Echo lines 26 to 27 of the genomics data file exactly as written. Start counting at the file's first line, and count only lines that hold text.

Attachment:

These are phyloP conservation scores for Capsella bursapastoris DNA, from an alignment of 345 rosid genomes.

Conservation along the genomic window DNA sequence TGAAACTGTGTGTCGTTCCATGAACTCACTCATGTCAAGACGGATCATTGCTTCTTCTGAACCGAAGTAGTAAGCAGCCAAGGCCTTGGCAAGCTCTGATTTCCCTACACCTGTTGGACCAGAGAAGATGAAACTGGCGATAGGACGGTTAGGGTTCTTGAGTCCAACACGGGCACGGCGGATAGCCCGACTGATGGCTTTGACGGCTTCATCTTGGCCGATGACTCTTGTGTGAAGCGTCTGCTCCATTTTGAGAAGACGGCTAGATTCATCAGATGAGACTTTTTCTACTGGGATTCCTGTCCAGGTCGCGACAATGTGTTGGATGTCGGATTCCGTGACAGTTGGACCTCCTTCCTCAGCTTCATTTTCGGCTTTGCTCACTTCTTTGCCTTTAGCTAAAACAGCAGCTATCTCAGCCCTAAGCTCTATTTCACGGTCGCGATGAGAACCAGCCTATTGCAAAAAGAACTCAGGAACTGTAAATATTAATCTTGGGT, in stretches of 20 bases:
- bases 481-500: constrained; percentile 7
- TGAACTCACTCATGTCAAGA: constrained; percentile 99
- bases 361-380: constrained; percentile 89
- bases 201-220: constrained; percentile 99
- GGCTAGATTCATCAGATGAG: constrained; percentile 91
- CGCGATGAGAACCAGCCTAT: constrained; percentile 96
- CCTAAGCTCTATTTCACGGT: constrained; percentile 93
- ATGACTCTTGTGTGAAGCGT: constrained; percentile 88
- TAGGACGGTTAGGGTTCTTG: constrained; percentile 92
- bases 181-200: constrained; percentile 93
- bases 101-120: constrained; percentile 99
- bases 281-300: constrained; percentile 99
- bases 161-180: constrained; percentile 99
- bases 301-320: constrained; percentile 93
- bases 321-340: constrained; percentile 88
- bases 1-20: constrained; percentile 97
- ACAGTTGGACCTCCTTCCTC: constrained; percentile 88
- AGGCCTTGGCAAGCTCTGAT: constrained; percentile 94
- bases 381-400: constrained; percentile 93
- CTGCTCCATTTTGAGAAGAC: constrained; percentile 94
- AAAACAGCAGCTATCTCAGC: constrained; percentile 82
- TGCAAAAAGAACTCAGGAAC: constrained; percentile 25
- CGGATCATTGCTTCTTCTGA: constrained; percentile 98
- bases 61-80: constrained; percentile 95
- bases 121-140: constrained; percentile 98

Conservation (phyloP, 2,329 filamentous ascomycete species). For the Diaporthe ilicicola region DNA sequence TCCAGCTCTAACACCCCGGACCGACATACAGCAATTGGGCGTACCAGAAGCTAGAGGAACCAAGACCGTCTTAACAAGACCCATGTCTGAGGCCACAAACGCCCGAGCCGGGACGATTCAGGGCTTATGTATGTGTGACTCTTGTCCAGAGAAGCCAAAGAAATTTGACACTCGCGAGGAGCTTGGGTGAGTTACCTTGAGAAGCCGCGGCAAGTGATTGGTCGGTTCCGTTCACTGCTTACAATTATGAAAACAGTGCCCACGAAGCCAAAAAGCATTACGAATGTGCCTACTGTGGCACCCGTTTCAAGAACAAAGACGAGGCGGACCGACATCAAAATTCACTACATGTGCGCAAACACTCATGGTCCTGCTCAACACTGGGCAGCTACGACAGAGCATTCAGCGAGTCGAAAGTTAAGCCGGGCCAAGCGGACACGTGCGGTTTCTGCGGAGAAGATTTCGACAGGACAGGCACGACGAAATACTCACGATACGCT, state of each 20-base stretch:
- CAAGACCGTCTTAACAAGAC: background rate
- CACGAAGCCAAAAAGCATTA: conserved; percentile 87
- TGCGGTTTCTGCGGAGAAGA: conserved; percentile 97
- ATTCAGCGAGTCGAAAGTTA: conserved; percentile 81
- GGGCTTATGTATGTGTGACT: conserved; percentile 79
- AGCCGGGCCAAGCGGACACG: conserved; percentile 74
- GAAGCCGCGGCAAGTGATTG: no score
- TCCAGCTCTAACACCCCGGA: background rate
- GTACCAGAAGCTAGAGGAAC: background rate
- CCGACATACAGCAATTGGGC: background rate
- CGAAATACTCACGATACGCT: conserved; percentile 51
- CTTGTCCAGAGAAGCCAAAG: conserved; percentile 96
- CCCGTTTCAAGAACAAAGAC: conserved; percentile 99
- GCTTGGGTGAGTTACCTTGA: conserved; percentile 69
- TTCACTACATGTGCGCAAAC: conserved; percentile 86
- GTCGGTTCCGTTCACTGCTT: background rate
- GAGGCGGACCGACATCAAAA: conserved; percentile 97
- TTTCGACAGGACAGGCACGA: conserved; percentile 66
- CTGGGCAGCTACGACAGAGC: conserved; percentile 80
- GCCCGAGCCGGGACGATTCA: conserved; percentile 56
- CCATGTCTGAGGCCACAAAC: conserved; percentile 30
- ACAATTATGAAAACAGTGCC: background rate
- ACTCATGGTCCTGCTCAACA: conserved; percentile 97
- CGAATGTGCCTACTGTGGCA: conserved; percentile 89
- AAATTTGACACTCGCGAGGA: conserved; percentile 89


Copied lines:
- bases 61-80: constrained; percentile 95
- bases 121-140: constrained; percentile 98